Still hungry

Limited partner appetite for secondaries investments soared in 2009 with one reason being the proliferation of low-priced, one-off fund interests coming to market. Picking up these interests allowed limited partners gain exposure to desired vintages and managers on a targeted basis.

These one-off opportunities have somewhat dried up this year, sources tell PEI, as prices for assets have risen to or near to par, and the more traditional secondaries players, like the large specialist secondaries managers, are once again ramping up activity in the market after keeping quiet last year.

Last year may have been the height of the one-off deal

Jean-Marc Cuvilly

“Last year may have been the height of the one-off deal,” Jean-Marc Cuvilly, a partner with placement agent and secondaries advisor Triago, tells PEI. “Given where pricing is right now, some non-traditional buyers could be getting a little cautious.”

Some deals that did get done during last year’s window of opportunity included the Massachusetts Pension Reserves Investment Management Board buying a $150 million LP interest in Denham Capital Management Commodity Partners V from the Harvard Management Company. The Indiana Public Employees’ Retirement Fund picked up $10.8 million worth of LP stakes in oil and gas-focused private equity firm EnCap Investments.

These “non-traditional” buyers are starting to withdraw from the market, says Cuvilly: “Purchasing secondaries may not be their main business, after all. And if there is too much competition for deals, they will start to say, ‘we can’t play in this market any more’,” he adds.

With greater competition, comes higher prices. According to recent data from secondaries broker Cogent Partners, the average high bid for secondaries stakes in the first half of 2010 was up 17.5 percentage points from the second half of 2009. The average high bid in H2 2010 stood at 79.6 percent of net asset value, an increase from the high bid average of 72 percent of NAV in H2 2009.

There was extreme interest in 2009. It’s not as extreme now but investors are still looking at it.

Priya Pradham

Bids have risen due in part to the return to market of the more traditional secondaries investors, Cogent said. Another driver of high bids is the opening of the exit market, and an “increase in general partners’ visibility into potential exit timing and portfolio company values, which has been buoyed by numerous announcements of IPO filings and trade sales of sponsor-backed companies during the first half of 2010”, Cogent said.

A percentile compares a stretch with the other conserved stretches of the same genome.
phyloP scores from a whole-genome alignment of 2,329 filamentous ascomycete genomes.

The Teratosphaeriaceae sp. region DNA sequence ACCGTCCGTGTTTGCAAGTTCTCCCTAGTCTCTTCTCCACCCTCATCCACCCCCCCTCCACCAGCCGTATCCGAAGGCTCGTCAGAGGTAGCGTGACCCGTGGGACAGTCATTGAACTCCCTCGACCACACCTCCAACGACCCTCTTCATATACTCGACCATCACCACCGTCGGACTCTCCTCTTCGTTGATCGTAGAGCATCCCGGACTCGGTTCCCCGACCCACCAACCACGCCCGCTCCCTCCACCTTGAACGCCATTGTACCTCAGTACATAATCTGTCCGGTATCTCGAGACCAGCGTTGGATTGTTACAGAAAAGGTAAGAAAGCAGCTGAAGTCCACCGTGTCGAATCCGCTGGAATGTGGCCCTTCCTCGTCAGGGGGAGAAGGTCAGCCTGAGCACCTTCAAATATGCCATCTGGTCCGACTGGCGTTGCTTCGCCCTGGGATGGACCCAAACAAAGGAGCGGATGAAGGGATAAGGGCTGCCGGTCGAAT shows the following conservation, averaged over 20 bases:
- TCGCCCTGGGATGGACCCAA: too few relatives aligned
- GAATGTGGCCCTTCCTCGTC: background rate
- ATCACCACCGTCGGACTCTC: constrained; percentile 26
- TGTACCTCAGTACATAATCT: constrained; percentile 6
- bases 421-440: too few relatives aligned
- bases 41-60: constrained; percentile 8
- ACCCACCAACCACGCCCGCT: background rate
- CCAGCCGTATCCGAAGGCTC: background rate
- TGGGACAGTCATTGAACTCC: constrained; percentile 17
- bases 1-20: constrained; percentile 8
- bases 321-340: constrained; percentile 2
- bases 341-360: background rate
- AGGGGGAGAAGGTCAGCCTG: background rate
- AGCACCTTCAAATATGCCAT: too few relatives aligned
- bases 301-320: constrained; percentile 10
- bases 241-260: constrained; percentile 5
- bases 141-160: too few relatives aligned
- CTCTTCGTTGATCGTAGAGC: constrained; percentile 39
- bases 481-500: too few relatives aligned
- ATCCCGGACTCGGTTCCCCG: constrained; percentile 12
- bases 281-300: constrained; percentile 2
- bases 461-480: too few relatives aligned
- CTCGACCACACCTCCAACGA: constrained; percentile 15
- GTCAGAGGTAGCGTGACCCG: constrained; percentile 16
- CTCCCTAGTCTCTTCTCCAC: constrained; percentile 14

“This year, the interest hasn’t gone away, but there is an awareness of the amount of capital that’s been raised and is available to invest in secondaries and the fact that deals could be competitive,” says Priya Pradhan, research consultant with consultant Cambridge Associates. There’s also recognition that it takes a particular “skill set” to price assets on the secondaries market, Pradhan adds.

While the number of institutions looking to take advantage of one-off opportunities may be in decline, the appetite to access for the market niche via specialist managers seems to remain strong.

“I don’t think interest has dried up,” says Pradhan. “There was extreme interest in 2009. It’s not as extreme now but investors are still looking at it. In thinking of an opportunistic investment, secondaries is still one of the options to consider.”

Several institutional investors, such as the $63 billion New Jersey Division of Investment and the $30 billion Tennessee Consolidated Retirement System, recently announced plans to seek out secondaries investments. The UK’s Pension Protection Fund, which serves as a safety net for pension scheme members of companies that go out of business, recruited Goldman Sachs, Hamilton Lane, Lexington Partners, LGT Capital, Partners Group, Pantheon Ventures and RREEF earlier this year to run a secondaries programme.

Committing to a specialist manager, however, does not guarantee success, warns Anna Dayn, head of private equity at pension consultant Cardano. “The secondary business is not without risks. Having a macro perspective and a sense of market timing is incredibly important,” she says.

“Many secondary managers got their timing all wrong and are stuck with funds in which  a large part of the investments were made at a premium during the boom years,” she continues. “It is clear that the best stewards of investor capital in the secondary market were conservative in deploying capital at the high-priced environment of 2006 – early 2008.”